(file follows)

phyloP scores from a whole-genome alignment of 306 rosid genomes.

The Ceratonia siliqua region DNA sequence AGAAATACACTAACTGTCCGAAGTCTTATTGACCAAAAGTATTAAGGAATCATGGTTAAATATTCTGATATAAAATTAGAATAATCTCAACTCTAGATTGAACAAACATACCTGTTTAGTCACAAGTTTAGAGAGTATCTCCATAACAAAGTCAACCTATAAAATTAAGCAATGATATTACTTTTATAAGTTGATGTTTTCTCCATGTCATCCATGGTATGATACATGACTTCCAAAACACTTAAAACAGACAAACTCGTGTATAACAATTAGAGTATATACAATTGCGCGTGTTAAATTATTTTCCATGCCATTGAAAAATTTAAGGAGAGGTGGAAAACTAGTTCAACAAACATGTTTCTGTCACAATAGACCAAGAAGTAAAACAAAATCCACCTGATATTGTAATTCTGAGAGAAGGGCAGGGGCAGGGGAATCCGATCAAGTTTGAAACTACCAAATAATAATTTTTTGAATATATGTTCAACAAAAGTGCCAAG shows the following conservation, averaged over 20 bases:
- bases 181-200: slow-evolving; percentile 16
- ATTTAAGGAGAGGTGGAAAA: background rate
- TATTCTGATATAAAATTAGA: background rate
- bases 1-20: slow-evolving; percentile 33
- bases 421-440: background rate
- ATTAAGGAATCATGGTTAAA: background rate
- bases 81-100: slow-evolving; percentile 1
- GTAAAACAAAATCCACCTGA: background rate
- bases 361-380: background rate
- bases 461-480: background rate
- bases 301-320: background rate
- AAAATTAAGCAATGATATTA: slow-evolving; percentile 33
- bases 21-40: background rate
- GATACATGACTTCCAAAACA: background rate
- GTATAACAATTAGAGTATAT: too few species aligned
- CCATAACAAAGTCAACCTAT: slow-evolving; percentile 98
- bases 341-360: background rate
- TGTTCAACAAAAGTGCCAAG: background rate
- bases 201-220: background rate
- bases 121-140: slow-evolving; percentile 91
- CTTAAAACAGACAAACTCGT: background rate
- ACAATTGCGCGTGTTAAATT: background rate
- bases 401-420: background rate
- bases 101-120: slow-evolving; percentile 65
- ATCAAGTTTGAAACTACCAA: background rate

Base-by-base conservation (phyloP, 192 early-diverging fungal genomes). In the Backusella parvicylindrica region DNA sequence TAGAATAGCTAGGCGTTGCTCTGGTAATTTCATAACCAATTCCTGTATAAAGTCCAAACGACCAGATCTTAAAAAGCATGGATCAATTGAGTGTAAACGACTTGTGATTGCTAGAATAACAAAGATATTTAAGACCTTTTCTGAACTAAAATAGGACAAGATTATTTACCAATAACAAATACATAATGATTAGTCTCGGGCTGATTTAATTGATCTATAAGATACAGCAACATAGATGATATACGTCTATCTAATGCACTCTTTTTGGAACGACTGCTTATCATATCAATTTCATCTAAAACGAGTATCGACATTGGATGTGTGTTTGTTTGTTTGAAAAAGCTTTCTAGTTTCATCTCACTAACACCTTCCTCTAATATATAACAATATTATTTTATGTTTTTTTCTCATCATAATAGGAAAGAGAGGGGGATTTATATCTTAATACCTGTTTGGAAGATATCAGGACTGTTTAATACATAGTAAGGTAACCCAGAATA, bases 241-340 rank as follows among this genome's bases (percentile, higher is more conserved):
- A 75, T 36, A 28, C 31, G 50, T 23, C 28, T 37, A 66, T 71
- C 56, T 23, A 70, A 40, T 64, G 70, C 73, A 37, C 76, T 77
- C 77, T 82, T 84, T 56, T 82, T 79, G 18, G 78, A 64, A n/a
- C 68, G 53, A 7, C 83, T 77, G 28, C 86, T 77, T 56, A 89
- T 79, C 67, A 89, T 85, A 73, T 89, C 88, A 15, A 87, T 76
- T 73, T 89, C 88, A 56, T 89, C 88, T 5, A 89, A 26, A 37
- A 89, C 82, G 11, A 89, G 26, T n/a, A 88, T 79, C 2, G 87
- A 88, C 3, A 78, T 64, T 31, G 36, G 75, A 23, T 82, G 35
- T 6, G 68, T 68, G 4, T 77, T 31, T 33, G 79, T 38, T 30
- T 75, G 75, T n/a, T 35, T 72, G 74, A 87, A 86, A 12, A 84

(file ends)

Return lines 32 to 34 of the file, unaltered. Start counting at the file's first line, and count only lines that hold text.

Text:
- C 68, G 53, A 7, C 83, T 77, G 28, C 86, T 77, T 56, A 89
- T 79, C 67, A 89, T 85, A 73, T 89, C 88, A 15, A 87, T 76
- T 73, T 89, C 88, A 56, T 89, C 88, T 5, A 89, A 26, A 37